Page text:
In December 1952, a dense fog fell over London that lasted roughly four days, dropping visibility and making it hard to breathe. At the time, residents paid little attention to the strange event, writing it off as just another natural fog, but once it lifted, people started dying.

The event – referred to as the Great Smog – led to the death of roughly 12,000 people, and the hospitalisation of up to 150,000. But how could something like this happen? 

Well, the general hypothesis back then was that coal emissions had somehow mixed with the fog, which led to people being poisoned by the noxious clouds.

This prompted the British Parliament to pass the Clean Air Act in 1956, and the event earned the title of the worst air pollution event in European history.

Despite the Brits ultimately being correct in their suspicions about the coal emissions, no one was quite sure how chemicals from coal-burning managed to infiltrate the fog.

Nw, over 60 years later, an international team of researchers might have finally figured it out, as part of an investigation into China's modern air pollution issues.

The answer is actually pretty terrifying – it turns out people were breathing in the fog equivalent of acid rain.

How does that work? According to the team, it's all about sulphate.

"People have known that sulphate was a big contributor to the fog, and sulfuric acid particles were formed from sulphur dioxide released by coal-burning for residential use and power plants, and other means," said team leader Renyi Zhang from Texas A&M University.

The team performed a series of atmospheric experiments in two Chinese megacities – Xi'an and Beijing.

The tests revealed that sulphate can form thanks to interactions caused by the presence of nitrogen dioxide and sulphur dioxide – two compounds that stem from coal burning – mixing with water droplets in fog.

This toxic sulphate builds up in the naturally foggy environment, forming tiny droplets of sulphuric acid that can be blown around the city and breathed in by its residents.

As Zhang explains:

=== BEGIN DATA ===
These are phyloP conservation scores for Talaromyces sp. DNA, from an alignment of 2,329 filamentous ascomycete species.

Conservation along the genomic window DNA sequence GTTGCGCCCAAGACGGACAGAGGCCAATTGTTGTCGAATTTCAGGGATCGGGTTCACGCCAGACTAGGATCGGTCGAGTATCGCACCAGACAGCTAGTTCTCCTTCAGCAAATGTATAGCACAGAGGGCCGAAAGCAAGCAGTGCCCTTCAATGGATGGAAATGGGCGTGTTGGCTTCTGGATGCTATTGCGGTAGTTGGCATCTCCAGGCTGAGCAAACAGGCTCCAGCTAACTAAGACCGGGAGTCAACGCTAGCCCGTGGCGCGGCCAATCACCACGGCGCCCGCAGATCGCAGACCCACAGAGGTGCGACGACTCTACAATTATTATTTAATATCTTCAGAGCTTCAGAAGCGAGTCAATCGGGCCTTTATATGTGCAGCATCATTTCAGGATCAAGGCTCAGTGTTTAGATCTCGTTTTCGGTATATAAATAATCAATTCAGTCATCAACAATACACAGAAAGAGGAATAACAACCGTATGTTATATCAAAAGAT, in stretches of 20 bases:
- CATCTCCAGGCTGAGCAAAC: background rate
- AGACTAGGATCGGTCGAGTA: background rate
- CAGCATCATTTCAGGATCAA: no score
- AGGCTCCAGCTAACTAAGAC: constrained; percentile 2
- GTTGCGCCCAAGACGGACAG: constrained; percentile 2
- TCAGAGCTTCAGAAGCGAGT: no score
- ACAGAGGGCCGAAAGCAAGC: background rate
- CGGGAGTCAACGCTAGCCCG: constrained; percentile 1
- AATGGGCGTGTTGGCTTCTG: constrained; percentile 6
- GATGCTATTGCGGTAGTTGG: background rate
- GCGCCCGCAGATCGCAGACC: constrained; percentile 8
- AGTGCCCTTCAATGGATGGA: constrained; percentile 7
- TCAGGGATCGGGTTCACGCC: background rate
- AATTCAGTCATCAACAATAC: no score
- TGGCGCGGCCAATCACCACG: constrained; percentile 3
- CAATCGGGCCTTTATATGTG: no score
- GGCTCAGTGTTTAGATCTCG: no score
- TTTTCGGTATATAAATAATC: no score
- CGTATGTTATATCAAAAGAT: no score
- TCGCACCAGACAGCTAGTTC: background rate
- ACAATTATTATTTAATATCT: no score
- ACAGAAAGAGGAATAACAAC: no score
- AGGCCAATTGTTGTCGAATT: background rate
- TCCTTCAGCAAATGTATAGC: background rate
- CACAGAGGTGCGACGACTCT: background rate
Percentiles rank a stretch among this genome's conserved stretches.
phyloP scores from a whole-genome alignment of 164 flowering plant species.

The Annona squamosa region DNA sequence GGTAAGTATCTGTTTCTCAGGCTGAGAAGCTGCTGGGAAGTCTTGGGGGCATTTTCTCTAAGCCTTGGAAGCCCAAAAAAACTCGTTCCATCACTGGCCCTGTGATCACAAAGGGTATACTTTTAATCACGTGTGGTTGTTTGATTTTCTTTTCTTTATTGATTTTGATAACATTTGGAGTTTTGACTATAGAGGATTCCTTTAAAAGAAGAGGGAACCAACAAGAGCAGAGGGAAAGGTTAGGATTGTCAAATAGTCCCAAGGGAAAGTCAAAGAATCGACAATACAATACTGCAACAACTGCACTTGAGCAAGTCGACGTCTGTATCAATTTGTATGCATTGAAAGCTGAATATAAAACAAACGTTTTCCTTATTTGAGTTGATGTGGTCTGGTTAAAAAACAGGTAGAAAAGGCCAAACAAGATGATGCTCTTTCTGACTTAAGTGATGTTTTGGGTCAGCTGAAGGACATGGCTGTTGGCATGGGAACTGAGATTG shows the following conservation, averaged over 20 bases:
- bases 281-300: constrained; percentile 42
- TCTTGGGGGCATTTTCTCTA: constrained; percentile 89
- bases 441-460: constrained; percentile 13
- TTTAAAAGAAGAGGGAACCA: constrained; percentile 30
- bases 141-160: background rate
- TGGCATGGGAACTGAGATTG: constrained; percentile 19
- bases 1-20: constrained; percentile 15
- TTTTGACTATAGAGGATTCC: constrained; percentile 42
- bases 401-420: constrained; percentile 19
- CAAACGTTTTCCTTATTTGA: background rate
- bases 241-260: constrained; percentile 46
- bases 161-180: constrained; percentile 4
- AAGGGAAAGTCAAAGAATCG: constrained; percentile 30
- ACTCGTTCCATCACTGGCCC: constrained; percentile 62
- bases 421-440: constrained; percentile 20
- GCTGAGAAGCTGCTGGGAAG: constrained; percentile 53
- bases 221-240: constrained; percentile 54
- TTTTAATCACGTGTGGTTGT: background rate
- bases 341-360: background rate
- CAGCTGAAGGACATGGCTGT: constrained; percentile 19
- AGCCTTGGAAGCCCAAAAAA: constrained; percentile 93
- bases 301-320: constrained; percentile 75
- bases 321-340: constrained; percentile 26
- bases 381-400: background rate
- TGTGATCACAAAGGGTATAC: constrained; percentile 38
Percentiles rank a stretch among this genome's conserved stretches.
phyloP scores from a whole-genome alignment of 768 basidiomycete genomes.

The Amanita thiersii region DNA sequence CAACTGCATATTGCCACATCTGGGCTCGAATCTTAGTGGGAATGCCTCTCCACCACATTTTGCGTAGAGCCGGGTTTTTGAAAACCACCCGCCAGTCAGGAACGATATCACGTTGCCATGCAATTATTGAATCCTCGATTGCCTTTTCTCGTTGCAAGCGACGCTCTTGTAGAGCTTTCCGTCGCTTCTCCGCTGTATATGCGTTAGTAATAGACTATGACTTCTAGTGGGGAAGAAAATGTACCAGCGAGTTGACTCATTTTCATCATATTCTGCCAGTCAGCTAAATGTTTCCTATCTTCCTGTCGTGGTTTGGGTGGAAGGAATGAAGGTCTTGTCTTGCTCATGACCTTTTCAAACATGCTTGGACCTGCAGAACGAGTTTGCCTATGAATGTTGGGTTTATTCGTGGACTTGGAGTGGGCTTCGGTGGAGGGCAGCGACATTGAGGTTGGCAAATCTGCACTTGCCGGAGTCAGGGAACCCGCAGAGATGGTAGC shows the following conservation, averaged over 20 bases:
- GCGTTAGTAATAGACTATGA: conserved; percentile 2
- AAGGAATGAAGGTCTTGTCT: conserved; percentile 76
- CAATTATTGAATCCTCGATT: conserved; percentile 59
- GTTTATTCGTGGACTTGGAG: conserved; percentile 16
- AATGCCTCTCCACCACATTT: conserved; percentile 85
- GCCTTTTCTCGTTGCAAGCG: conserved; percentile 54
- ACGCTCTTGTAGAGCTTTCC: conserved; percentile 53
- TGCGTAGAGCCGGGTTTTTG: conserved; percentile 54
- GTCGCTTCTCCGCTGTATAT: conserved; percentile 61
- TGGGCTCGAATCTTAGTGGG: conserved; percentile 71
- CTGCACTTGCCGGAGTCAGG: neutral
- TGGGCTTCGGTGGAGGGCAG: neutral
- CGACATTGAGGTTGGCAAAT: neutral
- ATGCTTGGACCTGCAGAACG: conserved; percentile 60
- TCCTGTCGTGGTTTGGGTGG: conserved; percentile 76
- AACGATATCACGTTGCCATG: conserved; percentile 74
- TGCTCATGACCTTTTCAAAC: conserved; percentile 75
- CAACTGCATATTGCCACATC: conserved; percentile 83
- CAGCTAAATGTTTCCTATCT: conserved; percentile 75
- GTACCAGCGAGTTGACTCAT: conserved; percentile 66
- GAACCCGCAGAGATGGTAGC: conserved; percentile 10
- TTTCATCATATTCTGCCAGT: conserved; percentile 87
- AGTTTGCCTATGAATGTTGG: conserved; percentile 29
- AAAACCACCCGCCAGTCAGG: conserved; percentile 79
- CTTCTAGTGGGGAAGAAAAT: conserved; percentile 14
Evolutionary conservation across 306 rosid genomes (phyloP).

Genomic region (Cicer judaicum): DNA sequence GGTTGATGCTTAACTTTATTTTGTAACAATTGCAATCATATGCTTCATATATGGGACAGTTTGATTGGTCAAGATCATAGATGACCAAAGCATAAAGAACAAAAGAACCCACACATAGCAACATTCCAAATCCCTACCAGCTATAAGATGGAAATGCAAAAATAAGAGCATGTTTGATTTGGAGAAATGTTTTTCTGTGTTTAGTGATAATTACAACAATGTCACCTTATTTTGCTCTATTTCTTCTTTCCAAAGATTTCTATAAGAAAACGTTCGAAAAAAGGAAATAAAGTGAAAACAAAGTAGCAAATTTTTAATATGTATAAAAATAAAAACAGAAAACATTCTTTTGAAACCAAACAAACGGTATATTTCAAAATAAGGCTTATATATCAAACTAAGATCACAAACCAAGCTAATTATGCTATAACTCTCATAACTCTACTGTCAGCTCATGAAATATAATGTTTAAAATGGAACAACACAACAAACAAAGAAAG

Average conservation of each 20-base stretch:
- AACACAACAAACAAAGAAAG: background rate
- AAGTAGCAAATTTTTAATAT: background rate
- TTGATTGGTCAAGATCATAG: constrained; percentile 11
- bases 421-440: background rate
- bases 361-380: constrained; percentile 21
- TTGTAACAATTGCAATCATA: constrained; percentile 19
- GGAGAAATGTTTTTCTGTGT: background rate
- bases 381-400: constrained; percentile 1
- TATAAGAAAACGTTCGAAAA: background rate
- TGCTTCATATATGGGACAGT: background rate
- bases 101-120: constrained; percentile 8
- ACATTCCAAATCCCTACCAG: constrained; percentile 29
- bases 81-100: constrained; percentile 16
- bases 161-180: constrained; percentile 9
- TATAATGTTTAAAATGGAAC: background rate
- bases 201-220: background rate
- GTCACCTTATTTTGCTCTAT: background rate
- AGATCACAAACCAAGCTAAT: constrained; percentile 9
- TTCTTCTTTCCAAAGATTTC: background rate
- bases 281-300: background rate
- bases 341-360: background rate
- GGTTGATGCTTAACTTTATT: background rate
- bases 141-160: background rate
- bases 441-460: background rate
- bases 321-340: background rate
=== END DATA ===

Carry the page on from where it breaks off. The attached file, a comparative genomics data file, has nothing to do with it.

"Our results showed that this process was facilitated by nitrogen dioxide, another co-product of coal burning, and occurred initially on natural fog. Another key aspect in the conversion of sulphur dioxide to sulphate is that it produces acidic particles, which subsequently inhibits this process.

Natural fog contained larger particles of several tens of micrometres in size, and the acid formed was sufficiently diluted. Evaporation of those fog particles then left smaller acidic haze particles that covered the city."

So the compounds released from burning coal and the compounds found inside natural fog – an aqueous medium made of, you guessed it, water – work together to make droplets of sulphuric acid, the same stuff that makes 'acid rain'.

Except, unlike rain, fog is easy to breathe in, leading to many people becoming poisoned.

Even crazier, this sort of thing is happening all of the time in China, though the chemical process is slightly different, requiring ammonia for sulphate to form because the particles being emitted are much smaller.

"In China, sulphur dioxide is mainly emitted by power plants, nitrogen dioxide is from power plants and automobiles, and ammonia comes from fertiliser use and automobiles," Zhang said.

"Again, the right chemical processes have to interplay for the deadly haze to occur in China. Interestingly, while the London fog was highly acidic, contemporary Chinese haze is basically neutral."

This means that by understanding an event that happened more than 60 years ago, the team is helping scientists and governments to understand modern pollution problems as well.

They hope officials will use to make better regulations or technologies that limit the amount of air pollution pumped into the skies every year, especially in China.

"The government has pledged to do all it can to reduce emissions going forward, but it will take time," Zhang adds.

"We think we have helped solve the 1952 London fog mystery and also have given China some ideas of how to improve its air quality. Reduction in emissions for nitrogen oxides and ammonia is likely effective in disrupting this sulphate formation process."

Hopefully, the new research will also help countries around the world as they transition to industrial powerhouses like China has over the last century, allowing them to continue making goods without harming both the environment and the people who live in it.

The team's work was published in Proceedings of the National Academy of Sciences.